Two Poems

by Jenna Kilic-Somers

My Father Recites a Story in Low Voice:

This true story. Like many story happened
on caravan through desert. Do you know
I had revelation in An-Nafud
on way for Hajj in Mecca? It is true.
An angel came to me in double-helix
of sand to give me story. It is written,
you know? All written. Each of us has story.
Your mother was tired—pregnant and borborygmic
with your sister; she wanted insane gravy train
of mashed potatoes, and I, coup de grâce.
(This number one sin. You will go straight to hell.
Fire will burn you for eternity.
Don’t commit suicide.) The angel came,
sat beside me in car while I smoked a cigarette.
He took it from my mouth and threw it out.
The light died in the sand. “Do you need it?”
he asked me very judging-like. I didn’t.
It makes you thirsty, want to guzzle water.
Inside, you grow dark. Your heart—dark. I never
again smoked, and he showed us way to Mecca.
He left us big, shiny plate of dates.
This true and written story, do you know?
You know? Why don’t you answer me? You will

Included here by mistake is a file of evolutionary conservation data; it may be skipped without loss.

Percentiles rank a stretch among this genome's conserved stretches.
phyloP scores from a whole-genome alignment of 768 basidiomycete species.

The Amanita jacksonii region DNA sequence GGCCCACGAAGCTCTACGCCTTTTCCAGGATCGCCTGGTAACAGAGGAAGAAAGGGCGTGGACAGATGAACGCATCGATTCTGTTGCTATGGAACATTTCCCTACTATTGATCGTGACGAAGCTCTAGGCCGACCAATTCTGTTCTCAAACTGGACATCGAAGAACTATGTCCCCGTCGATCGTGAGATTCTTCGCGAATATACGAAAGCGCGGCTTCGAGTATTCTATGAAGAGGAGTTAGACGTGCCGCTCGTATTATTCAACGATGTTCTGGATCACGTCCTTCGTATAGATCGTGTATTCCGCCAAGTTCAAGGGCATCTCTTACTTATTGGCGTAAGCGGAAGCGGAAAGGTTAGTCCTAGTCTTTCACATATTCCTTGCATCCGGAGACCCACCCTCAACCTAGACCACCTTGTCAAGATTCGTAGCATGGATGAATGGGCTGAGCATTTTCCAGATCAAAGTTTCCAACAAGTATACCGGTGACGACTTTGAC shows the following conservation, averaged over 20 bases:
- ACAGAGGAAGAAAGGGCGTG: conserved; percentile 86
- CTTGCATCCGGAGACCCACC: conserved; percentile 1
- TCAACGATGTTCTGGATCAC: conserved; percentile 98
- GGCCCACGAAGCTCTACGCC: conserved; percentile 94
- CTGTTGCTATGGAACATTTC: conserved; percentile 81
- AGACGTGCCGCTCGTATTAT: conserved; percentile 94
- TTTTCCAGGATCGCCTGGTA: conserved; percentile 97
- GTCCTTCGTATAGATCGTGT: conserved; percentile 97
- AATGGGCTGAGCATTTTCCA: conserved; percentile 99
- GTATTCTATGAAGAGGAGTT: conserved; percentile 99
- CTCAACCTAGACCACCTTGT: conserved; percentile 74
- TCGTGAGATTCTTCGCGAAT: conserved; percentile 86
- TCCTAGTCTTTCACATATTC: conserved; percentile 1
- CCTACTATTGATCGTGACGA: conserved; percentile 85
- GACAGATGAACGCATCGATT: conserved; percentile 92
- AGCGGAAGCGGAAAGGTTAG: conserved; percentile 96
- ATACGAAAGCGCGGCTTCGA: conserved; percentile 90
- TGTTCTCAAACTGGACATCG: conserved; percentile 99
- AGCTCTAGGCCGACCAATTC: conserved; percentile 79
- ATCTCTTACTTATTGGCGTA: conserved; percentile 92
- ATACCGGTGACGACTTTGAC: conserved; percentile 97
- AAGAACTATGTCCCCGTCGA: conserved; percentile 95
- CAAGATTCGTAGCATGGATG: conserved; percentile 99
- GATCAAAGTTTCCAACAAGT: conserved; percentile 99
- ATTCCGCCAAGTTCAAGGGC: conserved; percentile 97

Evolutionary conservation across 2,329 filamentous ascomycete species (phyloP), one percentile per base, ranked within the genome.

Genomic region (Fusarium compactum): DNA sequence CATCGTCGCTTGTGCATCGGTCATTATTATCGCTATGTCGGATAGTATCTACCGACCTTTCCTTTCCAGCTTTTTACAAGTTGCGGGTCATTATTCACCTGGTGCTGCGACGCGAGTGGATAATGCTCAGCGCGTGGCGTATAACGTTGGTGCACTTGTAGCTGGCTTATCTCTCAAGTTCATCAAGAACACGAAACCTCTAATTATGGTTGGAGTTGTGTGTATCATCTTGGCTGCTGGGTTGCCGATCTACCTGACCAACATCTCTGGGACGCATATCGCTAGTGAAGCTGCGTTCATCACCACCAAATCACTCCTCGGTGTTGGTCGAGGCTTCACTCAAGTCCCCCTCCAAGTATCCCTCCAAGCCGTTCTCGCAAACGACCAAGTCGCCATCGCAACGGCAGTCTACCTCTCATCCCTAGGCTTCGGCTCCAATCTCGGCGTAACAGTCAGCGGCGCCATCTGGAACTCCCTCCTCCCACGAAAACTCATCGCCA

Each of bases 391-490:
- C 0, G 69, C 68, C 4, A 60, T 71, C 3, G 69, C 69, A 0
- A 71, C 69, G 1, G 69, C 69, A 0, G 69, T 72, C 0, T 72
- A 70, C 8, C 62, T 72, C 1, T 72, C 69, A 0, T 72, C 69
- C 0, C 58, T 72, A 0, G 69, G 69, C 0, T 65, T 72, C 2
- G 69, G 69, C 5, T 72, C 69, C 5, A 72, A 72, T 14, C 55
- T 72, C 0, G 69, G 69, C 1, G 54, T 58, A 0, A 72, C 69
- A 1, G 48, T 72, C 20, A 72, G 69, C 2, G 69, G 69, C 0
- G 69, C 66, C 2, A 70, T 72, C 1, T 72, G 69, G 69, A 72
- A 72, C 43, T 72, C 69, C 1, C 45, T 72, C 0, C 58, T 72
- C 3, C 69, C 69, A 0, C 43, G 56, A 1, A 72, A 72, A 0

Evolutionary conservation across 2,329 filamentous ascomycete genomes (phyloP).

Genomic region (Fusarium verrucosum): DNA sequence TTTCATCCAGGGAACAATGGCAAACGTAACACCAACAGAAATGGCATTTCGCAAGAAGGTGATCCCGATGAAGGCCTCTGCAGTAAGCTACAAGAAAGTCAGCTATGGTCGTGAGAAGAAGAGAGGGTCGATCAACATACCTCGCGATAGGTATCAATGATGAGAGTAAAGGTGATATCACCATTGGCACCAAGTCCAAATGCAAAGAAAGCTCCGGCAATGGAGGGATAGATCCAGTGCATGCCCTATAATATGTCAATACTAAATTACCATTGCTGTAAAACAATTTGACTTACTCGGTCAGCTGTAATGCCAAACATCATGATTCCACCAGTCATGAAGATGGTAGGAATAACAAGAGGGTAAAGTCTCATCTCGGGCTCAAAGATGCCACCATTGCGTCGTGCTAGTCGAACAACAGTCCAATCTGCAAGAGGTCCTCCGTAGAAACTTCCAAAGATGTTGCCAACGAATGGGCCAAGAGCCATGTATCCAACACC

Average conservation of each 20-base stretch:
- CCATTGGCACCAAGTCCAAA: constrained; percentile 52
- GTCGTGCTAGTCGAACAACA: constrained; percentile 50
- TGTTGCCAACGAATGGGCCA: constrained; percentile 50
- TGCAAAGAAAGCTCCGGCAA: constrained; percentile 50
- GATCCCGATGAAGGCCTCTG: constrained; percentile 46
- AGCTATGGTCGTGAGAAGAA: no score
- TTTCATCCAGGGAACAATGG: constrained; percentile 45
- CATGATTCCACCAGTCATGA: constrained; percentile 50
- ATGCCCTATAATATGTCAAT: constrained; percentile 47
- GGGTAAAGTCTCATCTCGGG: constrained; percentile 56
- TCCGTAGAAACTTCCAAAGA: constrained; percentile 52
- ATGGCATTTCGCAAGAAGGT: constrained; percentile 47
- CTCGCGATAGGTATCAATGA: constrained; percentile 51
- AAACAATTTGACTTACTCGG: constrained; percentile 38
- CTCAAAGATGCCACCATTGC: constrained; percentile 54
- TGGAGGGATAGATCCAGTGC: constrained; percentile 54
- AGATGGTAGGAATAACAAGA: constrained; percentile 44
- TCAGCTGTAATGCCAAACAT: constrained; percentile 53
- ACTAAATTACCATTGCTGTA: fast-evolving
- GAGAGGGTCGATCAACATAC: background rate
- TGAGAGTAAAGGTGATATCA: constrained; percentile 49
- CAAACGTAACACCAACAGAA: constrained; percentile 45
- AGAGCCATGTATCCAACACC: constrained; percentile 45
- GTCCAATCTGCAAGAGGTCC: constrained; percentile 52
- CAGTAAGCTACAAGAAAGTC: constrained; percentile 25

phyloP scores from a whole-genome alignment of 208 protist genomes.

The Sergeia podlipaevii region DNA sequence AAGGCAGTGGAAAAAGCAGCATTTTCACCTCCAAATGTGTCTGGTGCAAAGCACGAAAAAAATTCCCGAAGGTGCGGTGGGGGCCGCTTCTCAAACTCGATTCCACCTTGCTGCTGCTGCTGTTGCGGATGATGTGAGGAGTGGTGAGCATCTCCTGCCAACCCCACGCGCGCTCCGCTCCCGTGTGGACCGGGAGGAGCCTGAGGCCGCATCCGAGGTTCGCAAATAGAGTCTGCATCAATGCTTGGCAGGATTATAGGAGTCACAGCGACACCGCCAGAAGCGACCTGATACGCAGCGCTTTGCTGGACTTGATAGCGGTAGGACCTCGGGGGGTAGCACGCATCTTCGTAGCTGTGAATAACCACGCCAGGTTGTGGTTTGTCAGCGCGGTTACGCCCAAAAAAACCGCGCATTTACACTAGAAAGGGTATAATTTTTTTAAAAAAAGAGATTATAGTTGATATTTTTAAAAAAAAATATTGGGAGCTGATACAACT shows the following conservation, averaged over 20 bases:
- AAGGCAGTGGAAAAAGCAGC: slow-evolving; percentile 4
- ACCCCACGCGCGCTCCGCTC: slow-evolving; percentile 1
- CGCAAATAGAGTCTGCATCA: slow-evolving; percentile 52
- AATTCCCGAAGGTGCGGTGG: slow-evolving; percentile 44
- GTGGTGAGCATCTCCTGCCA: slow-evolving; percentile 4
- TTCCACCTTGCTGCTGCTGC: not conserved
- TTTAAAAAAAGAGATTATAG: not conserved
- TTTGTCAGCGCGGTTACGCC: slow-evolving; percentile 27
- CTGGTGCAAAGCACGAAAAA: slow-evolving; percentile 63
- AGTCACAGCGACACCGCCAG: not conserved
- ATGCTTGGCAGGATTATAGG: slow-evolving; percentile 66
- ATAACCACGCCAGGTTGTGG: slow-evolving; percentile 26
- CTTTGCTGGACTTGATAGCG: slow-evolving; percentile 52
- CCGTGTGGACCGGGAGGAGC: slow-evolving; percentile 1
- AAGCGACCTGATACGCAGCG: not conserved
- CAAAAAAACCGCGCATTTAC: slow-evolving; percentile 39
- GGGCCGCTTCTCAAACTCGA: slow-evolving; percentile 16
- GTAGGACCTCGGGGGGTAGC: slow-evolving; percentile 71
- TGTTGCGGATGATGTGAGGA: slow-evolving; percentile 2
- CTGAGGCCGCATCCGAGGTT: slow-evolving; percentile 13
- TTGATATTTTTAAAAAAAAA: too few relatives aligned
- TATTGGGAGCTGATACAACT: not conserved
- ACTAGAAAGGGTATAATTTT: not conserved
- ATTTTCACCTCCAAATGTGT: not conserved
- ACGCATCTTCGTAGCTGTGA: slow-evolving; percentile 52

someday, Insha’Allah, you will answer Him.



While you are dead, I write
a poem, “My Father Recites a Story
in Low Voice.” Sister leaves
a message on my dead cell phone.

She tells me to call her back,
but I don’t know that yet, not until
the next morning. I capture you,
your broken English, the way you delete

minor verbs, “was,” “is.” How beautiful
your language is—was. Violent
in its staccato efficiency.


In its staccato efficiency,
your language is/was violent,
minor verbs, “was,” “is.” How beautiful:

you’re broken—English—the way you delete
the next morning. I capture you,
but I don’t know that yet, not until
she tells me to call her back.

A message on my dead cell phone:
in low voice, Sister leaves
a poem—“My father…”— recites a story
while you are dead. I write—


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About Jenna Kilic-Somers

Jenna Kilic-Somers received her MFA in Creative Writing from The Ohio State University, where she served as poetry editor of The Journal. Her work has been featured or is forthcoming in Southern Humanities Review, Birmingham Poetry Review, Pleiades, and elsewhere. She grew up in North Fort Myers, Florida and lives in Columbus, Ohio.

Jenna Kilic-Somers

Jenna Kilic-Somers is online at